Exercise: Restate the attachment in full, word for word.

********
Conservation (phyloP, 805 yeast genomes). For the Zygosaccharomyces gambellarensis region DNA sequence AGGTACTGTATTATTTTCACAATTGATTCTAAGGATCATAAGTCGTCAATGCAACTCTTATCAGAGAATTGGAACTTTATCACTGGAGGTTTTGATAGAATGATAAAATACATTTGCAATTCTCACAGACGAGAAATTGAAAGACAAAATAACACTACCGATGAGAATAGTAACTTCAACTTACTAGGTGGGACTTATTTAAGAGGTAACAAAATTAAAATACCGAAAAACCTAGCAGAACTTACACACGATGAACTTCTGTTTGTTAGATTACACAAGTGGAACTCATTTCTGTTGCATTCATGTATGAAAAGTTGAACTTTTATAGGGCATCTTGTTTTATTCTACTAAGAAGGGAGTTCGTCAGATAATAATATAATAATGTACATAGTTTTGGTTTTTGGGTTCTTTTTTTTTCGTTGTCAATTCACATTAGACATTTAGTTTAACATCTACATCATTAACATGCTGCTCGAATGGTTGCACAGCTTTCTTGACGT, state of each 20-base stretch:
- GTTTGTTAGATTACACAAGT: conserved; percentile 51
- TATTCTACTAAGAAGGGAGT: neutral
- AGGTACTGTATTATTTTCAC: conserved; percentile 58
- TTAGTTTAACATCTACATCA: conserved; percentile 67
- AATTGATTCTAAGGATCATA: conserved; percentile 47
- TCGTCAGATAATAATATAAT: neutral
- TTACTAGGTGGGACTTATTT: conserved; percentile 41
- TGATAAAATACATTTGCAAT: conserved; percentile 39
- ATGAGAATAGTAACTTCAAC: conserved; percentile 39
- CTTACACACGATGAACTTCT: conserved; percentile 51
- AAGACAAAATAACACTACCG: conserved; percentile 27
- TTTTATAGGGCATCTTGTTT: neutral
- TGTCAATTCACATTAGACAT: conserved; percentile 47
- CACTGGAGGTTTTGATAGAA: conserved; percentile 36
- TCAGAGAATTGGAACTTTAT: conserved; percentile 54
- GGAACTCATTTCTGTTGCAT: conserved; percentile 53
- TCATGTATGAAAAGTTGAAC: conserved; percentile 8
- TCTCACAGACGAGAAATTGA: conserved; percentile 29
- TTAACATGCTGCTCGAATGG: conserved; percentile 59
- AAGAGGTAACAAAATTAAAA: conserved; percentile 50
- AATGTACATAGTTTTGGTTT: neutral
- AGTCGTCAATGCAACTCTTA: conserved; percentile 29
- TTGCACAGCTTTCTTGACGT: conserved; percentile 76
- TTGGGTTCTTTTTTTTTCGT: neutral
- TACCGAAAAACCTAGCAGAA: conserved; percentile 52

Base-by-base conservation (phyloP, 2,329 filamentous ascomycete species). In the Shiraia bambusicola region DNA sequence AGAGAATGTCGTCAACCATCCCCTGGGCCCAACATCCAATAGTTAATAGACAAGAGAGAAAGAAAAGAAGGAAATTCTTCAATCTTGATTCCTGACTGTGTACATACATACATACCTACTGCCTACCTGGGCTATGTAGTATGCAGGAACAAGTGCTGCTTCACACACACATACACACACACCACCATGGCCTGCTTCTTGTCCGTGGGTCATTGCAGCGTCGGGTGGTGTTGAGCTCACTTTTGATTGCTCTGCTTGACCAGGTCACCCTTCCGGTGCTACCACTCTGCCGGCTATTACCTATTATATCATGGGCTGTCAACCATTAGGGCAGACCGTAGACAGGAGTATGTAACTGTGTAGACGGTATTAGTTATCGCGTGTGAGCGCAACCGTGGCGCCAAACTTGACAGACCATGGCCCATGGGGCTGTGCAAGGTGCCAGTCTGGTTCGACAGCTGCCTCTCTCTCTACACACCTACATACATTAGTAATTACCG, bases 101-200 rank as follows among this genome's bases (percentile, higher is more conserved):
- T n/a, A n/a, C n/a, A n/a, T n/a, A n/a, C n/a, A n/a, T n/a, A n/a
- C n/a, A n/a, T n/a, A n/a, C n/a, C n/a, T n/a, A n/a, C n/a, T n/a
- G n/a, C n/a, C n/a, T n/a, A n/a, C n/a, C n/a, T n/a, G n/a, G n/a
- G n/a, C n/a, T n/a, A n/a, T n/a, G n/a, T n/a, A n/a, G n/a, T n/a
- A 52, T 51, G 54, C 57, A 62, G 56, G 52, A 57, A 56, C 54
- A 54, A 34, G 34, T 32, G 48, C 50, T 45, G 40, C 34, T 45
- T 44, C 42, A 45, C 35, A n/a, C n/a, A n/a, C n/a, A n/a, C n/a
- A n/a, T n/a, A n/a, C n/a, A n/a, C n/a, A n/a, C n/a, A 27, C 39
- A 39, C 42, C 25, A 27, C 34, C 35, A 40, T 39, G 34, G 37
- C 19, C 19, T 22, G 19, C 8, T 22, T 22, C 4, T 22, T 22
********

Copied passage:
Conservation (phyloP, 805 yeast genomes). For the Zygosaccharomyces gambellarensis region DNA sequence AGGTACTGTATTATTTTCACAATTGATTCTAAGGATCATAAGTCGTCAATGCAACTCTTATCAGAGAATTGGAACTTTATCACTGGAGGTTTTGATAGAATGATAAAATACATTTGCAATTCTCACAGACGAGAAATTGAAAGACAAAATAACACTACCGATGAGAATAGTAACTTCAACTTACTAGGTGGGACTTATTTAAGAGGTAACAAAATTAAAATACCGAAAAACCTAGCAGAACTTACACACGATGAACTTCTGTTTGTTAGATTACACAAGTGGAACTCATTTCTGTTGCATTCATGTATGAAAAGTTGAACTTTTATAGGGCATCTTGTTTTATTCTACTAAGAAGGGAGTTCGTCAGATAATAATATAATAATGTACATAGTTTTGGTTTTTGGGTTCTTTTTTTTTCGTTGTCAATTCACATTAGACATTTAGTTTAACATCTACATCATTAACATGCTGCTCGAATGGTTGCACAGCTTTCTTGACGT, state of each 20-base stretch:
- GTTTGTTAGATTACACAAGT: conserved; percentile 51
- TATTCTACTAAGAAGGGAGT: neutral
- AGGTACTGTATTATTTTCAC: conserved; percentile 58
- TTAGTTTAACATCTACATCA: conserved; percentile 67
- AATTGATTCTAAGGATCATA: conserved; percentile 47
- TCGTCAGATAATAATATAAT: neutral
- TTACTAGGTGGGACTTATTT: conserved; percentile 41
- TGATAAAATACATTTGCAAT: conserved; percentile 39
- ATGAGAATAGTAACTTCAAC: conserved; percentile 39
- CTTACACACGATGAACTTCT: conserved; percentile 51
- AAGACAAAATAACACTACCG: conserved; percentile 27
- TTTTATAGGGCATCTTGTTT: neutral
- TGTCAATTCACATTAGACAT: conserved; percentile 47
- CACTGGAGGTTTTGATAGAA: conserved; percentile 36
- TCAGAGAATTGGAACTTTAT: conserved; percentile 54
- GGAACTCATTTCTGTTGCAT: conserved; percentile 53
- TCATGTATGAAAAGTTGAAC: conserved; percentile 8
- TCTCACAGACGAGAAATTGA: conserved; percentile 29
- TTAACATGCTGCTCGAATGG: conserved; percentile 59
- AAGAGGTAACAAAATTAAAA: conserved; percentile 50
- AATGTACATAGTTTTGGTTT: neutral
- AGTCGTCAATGCAACTCTTA: conserved; percentile 29
- TTGCACAGCTTTCTTGACGT: conserved; percentile 76
- TTGGGTTCTTTTTTTTTCGT: neutral
- TACCGAAAAACCTAGCAGAA: conserved; percentile 52

Base-by-base conservation (phyloP, 2,329 filamentous ascomycete species). In the Shiraia bambusicola region DNA sequence AGAGAATGTCGTCAACCATCCCCTGGGCCCAACATCCAATAGTTAATAGACAAGAGAGAAAGAAAAGAAGGAAATTCTTCAATCTTGATTCCTGACTGTGTACATACATACATACCTACTGCCTACCTGGGCTATGTAGTATGCAGGAACAAGTGCTGCTTCACACACACATACACACACACCACCATGGCCTGCTTCTTGTCCGTGGGTCATTGCAGCGTCGGGTGGTGTTGAGCTCACTTTTGATTGCTCTGCTTGACCAGGTCACCCTTCCGGTGCTACCACTCTGCCGGCTATTACCTATTATATCATGGGCTGTCAACCATTAGGGCAGACCGTAGACAGGAGTATGTAACTGTGTAGACGGTATTAGTTATCGCGTGTGAGCGCAACCGTGGCGCCAAACTTGACAGACCATGGCCCATGGGGCTGTGCAAGGTGCCAGTCTGGTTCGACAGCTGCCTCTCTCTCTACACACCTACATACATTAGTAATTACCG, bases 101-200 rank as follows among this genome's bases (percentile, higher is more conserved):
- T n/a, A n/a, C n/a, A n/a, T n/a, A n/a, C n/a, A n/a, T n/a, A n/a
- C n/a, A n/a, T n/a, A n/a, C n/a, C n/a, T n/a, A n/a, C n/a, T n/a
- G n/a, C n/a, C n/a, T n/a, A n/a, C n/a, C n/a, T n/a, G n/a, G n/a
- G n/a, C n/a, T n/a, A n/a, T n/a, G n/a, T n/a, A n/a, G n/a, T n/a
- A 52, T 51, G 54, C 57, A 62, G 56, G 52, A 57, A 56, C 54
- A 54, A 34, G 34, T 32, G 48, C 50, T 45, G 40, C 34, T 45
- T 44, C 42, A 45, C 35, A n/a, C n/a, A n/a, C n/a, A n/a, C n/a
- A n/a, T n/a, A n/a, C n/a, A n/a, C n/a, A n/a, C n/a, A 27, C 39
- A 39, C 42, C 25, A 27, C 34, C 35, A 40, T 39, G 34, G 37
- C 19, C 19, T 22, G 19, C 8, T 22, T 22, C 4, T 22, T 22